CINCINNATI -- Cincinnati police are feeling stretched thin.
The department estimated that staffing levels will reach a critical low in the spring, sparking an emergency joint city council committee meeting Monday. City officials voted in favor of transferring $636,000 from the reserve fund to the police department to help them afford a new recruit class in January. The proposal must still go before the full City Council.
That January class had been pushed back to April because of budget cuts intended to fill a $32.1 million deficit, but Lt. Col. Terri Theetge told the joint committee that the decision could come with a cost. Pushing back the recruit class would mean the department wouldn't be able to keep up with attrition and retirement rates, which would mean long hours, overtime and damaged morale for officers, she said.
If nothing changes, the Cincinnati Police Department will be almost 60 officers below capacity by the spring. Also, dipping below 1,000 officers puts the department at risk of a "code zero," meaning there are no officers available to answer a call, according to Theetge.
"We always prioritize our calls for service and make sure that we get officers to respond to the most critical calls first, but when you start dealing with less officers to make those runs, then even your most critical calls could get held for a minute or two longer than they should," she said.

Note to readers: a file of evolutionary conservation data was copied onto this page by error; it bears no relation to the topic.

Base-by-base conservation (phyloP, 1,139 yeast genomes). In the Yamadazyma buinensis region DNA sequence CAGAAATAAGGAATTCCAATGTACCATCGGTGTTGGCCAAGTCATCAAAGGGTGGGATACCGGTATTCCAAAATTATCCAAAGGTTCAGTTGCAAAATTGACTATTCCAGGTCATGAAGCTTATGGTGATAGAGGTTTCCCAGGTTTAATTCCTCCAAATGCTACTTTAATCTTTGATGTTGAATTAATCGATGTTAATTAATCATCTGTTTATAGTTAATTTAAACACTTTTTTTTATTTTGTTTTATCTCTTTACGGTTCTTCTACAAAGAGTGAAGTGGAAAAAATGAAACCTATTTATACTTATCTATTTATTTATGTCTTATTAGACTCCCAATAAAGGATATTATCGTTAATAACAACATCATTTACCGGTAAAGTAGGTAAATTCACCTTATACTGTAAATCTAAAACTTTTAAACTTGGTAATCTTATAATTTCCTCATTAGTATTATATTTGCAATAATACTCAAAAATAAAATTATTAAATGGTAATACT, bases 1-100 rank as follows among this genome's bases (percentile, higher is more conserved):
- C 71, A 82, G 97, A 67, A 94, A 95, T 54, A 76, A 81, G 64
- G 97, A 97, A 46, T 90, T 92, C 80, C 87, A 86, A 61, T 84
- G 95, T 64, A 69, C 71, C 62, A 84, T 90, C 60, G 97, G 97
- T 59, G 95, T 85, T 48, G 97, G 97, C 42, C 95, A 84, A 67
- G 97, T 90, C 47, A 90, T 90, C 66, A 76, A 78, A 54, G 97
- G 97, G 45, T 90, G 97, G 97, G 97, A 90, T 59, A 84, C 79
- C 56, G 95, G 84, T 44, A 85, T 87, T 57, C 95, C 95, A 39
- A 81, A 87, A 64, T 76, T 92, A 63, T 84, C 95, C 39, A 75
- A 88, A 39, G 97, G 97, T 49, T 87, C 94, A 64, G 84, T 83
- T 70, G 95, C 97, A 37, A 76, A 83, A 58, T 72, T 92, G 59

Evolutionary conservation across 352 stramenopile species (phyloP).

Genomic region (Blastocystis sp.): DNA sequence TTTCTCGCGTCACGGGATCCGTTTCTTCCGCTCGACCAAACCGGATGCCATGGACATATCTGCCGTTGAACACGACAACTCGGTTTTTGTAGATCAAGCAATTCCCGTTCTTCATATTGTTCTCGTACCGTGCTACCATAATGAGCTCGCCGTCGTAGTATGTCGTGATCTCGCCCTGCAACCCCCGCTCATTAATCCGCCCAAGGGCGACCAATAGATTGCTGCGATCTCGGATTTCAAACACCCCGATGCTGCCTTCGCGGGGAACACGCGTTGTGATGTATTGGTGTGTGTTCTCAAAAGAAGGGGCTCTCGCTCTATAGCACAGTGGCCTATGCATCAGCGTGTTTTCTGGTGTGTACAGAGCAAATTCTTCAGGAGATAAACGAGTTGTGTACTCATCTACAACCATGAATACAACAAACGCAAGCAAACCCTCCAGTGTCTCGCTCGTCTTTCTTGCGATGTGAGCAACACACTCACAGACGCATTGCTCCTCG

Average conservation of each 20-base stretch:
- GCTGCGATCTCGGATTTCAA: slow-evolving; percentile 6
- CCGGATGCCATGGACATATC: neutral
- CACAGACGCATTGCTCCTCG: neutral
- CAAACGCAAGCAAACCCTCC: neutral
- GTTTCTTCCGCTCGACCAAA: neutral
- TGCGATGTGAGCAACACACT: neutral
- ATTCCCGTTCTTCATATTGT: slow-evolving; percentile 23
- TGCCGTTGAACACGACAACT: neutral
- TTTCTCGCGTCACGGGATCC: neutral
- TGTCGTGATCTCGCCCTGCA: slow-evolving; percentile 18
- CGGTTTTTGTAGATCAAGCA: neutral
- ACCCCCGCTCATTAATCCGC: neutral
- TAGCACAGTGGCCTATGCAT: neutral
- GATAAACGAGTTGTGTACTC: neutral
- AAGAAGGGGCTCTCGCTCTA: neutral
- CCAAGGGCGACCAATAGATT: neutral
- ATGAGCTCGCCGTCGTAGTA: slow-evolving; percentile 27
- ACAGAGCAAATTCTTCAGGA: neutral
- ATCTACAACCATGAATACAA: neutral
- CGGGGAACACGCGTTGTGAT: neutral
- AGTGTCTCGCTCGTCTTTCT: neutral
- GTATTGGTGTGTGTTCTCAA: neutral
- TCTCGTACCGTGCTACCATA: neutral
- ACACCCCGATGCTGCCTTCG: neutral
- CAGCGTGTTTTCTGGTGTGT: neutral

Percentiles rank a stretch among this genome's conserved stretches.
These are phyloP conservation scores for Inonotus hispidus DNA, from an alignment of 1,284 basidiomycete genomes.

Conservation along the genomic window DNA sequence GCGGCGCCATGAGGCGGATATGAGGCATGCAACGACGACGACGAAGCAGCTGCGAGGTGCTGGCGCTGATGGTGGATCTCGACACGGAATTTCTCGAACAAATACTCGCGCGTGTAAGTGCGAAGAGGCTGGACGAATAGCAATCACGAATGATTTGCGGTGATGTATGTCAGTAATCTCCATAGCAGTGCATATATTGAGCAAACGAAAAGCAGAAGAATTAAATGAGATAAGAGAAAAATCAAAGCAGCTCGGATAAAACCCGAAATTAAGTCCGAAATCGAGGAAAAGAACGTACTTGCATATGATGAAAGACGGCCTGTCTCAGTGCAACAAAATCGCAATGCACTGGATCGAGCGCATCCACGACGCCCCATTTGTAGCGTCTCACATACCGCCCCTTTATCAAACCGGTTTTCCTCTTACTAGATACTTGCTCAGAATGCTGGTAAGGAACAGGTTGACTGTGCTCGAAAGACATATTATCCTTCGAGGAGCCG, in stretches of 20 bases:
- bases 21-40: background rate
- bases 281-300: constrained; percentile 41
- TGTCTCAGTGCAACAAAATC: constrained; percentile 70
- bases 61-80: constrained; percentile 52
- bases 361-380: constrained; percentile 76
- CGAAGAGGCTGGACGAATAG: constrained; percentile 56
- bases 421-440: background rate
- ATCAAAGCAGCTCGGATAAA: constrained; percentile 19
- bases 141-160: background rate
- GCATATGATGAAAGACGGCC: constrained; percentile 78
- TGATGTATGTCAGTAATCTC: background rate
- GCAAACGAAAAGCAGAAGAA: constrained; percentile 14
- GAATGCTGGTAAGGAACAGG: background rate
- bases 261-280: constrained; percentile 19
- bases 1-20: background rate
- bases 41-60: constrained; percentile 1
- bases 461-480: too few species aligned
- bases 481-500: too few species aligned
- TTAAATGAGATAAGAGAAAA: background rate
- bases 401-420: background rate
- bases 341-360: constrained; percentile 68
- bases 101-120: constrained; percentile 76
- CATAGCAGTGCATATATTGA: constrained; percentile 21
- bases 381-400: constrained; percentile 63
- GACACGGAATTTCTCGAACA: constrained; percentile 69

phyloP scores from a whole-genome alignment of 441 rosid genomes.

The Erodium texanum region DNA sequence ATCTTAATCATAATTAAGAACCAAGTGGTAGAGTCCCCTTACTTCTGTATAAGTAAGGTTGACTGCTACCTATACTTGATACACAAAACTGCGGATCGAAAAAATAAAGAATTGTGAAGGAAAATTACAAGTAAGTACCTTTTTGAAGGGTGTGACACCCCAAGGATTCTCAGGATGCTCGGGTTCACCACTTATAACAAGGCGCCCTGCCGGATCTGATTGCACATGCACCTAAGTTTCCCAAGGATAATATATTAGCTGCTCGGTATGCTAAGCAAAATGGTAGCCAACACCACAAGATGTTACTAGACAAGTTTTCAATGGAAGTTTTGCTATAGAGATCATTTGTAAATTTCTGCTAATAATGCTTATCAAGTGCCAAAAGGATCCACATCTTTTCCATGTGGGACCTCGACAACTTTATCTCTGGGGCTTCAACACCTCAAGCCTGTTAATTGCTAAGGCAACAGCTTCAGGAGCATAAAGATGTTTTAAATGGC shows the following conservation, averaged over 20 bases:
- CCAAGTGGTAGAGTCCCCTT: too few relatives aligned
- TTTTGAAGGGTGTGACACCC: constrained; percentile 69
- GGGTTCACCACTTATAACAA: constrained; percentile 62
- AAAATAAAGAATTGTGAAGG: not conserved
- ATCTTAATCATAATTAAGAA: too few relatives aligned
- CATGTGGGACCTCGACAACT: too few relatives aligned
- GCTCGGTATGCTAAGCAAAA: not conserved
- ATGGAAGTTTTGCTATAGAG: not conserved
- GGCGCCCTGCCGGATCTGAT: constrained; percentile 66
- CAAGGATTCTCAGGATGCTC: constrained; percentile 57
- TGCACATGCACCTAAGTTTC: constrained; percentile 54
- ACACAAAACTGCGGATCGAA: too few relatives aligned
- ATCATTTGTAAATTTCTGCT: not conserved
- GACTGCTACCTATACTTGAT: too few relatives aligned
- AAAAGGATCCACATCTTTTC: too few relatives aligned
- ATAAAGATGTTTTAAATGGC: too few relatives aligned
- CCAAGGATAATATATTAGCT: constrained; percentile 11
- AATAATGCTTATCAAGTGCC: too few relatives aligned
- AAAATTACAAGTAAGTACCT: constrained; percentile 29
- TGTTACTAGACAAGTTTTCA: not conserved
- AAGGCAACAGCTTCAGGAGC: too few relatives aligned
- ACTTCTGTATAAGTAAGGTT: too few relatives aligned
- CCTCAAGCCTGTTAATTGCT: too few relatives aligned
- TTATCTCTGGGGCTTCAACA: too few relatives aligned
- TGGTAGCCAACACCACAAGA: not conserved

Theetge pointed to the department's impressive response to the Fifth Third Center shooting as an example of why it's important to have a police department working at fulls strength.
"If we don't have enough people to do that, then even something like that could have a split second delay in response and could mean the difference between a bad event and an even worse event," Theetge said.
Council members at the joint committee meeting Monday agreed that funding the recruit class is important, but there was some disagreement on where to get the money. Councilman David Mann suggested taking money from Bethany House, a shelter for families dealing with homelessness, abuse and poverty, and the Health Gap, a group dedicated to preventing diseases and promoting healthy eating.
If passed by the full council, the money will allow the Cincinnati Police Department to hire 30 new recruits in January, and a federal grant will help them afford 15 more.